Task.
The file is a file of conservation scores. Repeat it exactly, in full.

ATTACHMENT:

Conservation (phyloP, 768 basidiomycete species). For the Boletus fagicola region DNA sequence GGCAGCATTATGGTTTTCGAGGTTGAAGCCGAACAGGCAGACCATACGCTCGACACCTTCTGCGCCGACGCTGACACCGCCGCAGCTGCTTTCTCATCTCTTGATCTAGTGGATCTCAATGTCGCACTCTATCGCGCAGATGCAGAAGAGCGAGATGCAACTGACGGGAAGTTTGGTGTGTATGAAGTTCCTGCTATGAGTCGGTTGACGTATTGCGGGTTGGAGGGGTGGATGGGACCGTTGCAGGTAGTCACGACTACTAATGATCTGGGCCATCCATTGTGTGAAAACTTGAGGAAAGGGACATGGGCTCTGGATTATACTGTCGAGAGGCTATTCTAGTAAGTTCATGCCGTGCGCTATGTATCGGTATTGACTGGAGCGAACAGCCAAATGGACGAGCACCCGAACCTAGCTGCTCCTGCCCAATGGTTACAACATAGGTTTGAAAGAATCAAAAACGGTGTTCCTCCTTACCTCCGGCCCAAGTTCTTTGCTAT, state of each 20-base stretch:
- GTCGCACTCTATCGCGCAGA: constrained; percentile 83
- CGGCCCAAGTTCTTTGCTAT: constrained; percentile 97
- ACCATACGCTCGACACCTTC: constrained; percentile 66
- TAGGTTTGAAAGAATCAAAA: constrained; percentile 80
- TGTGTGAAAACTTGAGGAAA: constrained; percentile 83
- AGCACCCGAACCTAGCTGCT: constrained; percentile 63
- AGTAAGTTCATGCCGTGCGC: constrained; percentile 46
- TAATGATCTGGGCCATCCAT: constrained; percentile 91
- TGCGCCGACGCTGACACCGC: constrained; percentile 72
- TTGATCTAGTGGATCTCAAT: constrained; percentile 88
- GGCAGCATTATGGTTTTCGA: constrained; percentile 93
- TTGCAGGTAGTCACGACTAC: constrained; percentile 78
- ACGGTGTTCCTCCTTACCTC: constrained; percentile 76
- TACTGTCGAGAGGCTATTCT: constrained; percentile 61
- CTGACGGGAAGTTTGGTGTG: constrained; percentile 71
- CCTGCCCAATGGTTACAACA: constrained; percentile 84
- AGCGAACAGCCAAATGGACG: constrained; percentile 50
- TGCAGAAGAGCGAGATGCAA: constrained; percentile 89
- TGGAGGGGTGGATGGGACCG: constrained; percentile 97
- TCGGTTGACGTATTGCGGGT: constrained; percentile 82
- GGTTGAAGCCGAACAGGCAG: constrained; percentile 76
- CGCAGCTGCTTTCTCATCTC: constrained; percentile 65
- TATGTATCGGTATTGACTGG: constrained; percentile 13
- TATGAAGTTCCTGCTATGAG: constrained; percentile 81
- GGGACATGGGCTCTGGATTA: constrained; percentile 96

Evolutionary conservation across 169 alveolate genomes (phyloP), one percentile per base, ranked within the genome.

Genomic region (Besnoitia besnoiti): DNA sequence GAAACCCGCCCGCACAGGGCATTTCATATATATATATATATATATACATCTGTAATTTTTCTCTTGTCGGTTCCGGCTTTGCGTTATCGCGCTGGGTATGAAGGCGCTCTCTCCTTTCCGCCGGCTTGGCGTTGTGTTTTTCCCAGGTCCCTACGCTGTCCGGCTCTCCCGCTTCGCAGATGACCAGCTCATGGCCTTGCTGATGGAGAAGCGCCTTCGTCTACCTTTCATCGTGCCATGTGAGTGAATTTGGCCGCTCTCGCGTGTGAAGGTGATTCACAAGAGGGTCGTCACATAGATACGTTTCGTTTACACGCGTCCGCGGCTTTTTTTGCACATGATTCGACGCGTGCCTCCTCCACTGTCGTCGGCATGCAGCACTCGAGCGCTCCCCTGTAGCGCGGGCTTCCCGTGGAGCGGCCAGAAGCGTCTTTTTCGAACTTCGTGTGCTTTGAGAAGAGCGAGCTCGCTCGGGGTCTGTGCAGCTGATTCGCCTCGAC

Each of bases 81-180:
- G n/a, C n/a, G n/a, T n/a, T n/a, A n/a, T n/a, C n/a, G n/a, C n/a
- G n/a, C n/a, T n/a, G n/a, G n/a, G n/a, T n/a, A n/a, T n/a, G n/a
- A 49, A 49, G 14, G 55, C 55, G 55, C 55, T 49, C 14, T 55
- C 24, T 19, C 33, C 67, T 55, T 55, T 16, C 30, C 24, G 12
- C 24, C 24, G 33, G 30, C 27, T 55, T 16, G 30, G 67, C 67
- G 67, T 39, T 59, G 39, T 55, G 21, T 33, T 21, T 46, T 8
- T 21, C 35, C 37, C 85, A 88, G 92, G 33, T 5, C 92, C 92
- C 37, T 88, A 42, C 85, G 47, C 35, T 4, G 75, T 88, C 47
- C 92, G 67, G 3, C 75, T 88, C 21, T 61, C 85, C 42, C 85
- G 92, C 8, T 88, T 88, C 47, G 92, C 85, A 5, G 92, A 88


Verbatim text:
Conservation (phyloP, 768 basidiomycete species). For the Boletus fagicola region DNA sequence GGCAGCATTATGGTTTTCGAGGTTGAAGCCGAACAGGCAGACCATACGCTCGACACCTTCTGCGCCGACGCTGACACCGCCGCAGCTGCTTTCTCATCTCTTGATCTAGTGGATCTCAATGTCGCACTCTATCGCGCAGATGCAGAAGAGCGAGATGCAACTGACGGGAAGTTTGGTGTGTATGAAGTTCCTGCTATGAGTCGGTTGACGTATTGCGGGTTGGAGGGGTGGATGGGACCGTTGCAGGTAGTCACGACTACTAATGATCTGGGCCATCCATTGTGTGAAAACTTGAGGAAAGGGACATGGGCTCTGGATTATACTGTCGAGAGGCTATTCTAGTAAGTTCATGCCGTGCGCTATGTATCGGTATTGACTGGAGCGAACAGCCAAATGGACGAGCACCCGAACCTAGCTGCTCCTGCCCAATGGTTACAACATAGGTTTGAAAGAATCAAAAACGGTGTTCCTCCTTACCTCCGGCCCAAGTTCTTTGCTAT, state of each 20-base stretch:
- GTCGCACTCTATCGCGCAGA: constrained; percentile 83
- CGGCCCAAGTTCTTTGCTAT: constrained; percentile 97
- ACCATACGCTCGACACCTTC: constrained; percentile 66
- TAGGTTTGAAAGAATCAAAA: constrained; percentile 80
- TGTGTGAAAACTTGAGGAAA: constrained; percentile 83
- AGCACCCGAACCTAGCTGCT: constrained; percentile 63
- AGTAAGTTCATGCCGTGCGC: constrained; percentile 46
- TAATGATCTGGGCCATCCAT: constrained; percentile 91
- TGCGCCGACGCTGACACCGC: constrained; percentile 72
- TTGATCTAGTGGATCTCAAT: constrained; percentile 88
- GGCAGCATTATGGTTTTCGA: constrained; percentile 93
- TTGCAGGTAGTCACGACTAC: constrained; percentile 78
- ACGGTGTTCCTCCTTACCTC: constrained; percentile 76
- TACTGTCGAGAGGCTATTCT: constrained; percentile 61
- CTGACGGGAAGTTTGGTGTG: constrained; percentile 71
- CCTGCCCAATGGTTACAACA: constrained; percentile 84
- AGCGAACAGCCAAATGGACG: constrained; percentile 50
- TGCAGAAGAGCGAGATGCAA: constrained; percentile 89
- TGGAGGGGTGGATGGGACCG: constrained; percentile 97
- TCGGTTGACGTATTGCGGGT: constrained; percentile 82
- GGTTGAAGCCGAACAGGCAG: constrained; percentile 76
- CGCAGCTGCTTTCTCATCTC: constrained; percentile 65
- TATGTATCGGTATTGACTGG: constrained; percentile 13
- TATGAAGTTCCTGCTATGAG: constrained; percentile 81
- GGGACATGGGCTCTGGATTA: constrained; percentile 96

Evolutionary conservation across 169 alveolate genomes (phyloP), one percentile per base, ranked within the genome.

Genomic region (Besnoitia besnoiti): DNA sequence GAAACCCGCCCGCACAGGGCATTTCATATATATATATATATATATACATCTGTAATTTTTCTCTTGTCGGTTCCGGCTTTGCGTTATCGCGCTGGGTATGAAGGCGCTCTCTCCTTTCCGCCGGCTTGGCGTTGTGTTTTTCCCAGGTCCCTACGCTGTCCGGCTCTCCCGCTTCGCAGATGACCAGCTCATGGCCTTGCTGATGGAGAAGCGCCTTCGTCTACCTTTCATCGTGCCATGTGAGTGAATTTGGCCGCTCTCGCGTGTGAAGGTGATTCACAAGAGGGTCGTCACATAGATACGTTTCGTTTACACGCGTCCGCGGCTTTTTTTGCACATGATTCGACGCGTGCCTCCTCCACTGTCGTCGGCATGCAGCACTCGAGCGCTCCCCTGTAGCGCGGGCTTCCCGTGGAGCGGCCAGAAGCGTCTTTTTCGAACTTCGTGTGCTTTGAGAAGAGCGAGCTCGCTCGGGGTCTGTGCAGCTGATTCGCCTCGAC

Each of bases 81-180:
- G n/a, C n/a, G n/a, T n/a, T n/a, A n/a, T n/a, C n/a, G n/a, C n/a
- G n/a, C n/a, T n/a, G n/a, G n/a, G n/a, T n/a, A n/a, T n/a, G n/a
- A 49, A 49, G 14, G 55, C 55, G 55, C 55, T 49, C 14, T 55
- C 24, T 19, C 33, C 67, T 55, T 55, T 16, C 30, C 24, G 12
- C 24, C 24, G 33, G 30, C 27, T 55, T 16, G 30, G 67, C 67
- G 67, T 39, T 59, G 39, T 55, G 21, T 33, T 21, T 46, T 8
- T 21, C 35, C 37, C 85, A 88, G 92, G 33, T 5, C 92, C 92
- C 37, T 88, A 42, C 85, G 47, C 35, T 4, G 75, T 88, C 47
- C 92, G 67, G 3, C 75, T 88, C 21, T 61, C 85, C 42, C 85
- G 92, C 8, T 88, T 88, C 47, G 92, C 85, A 5, G 92, A 88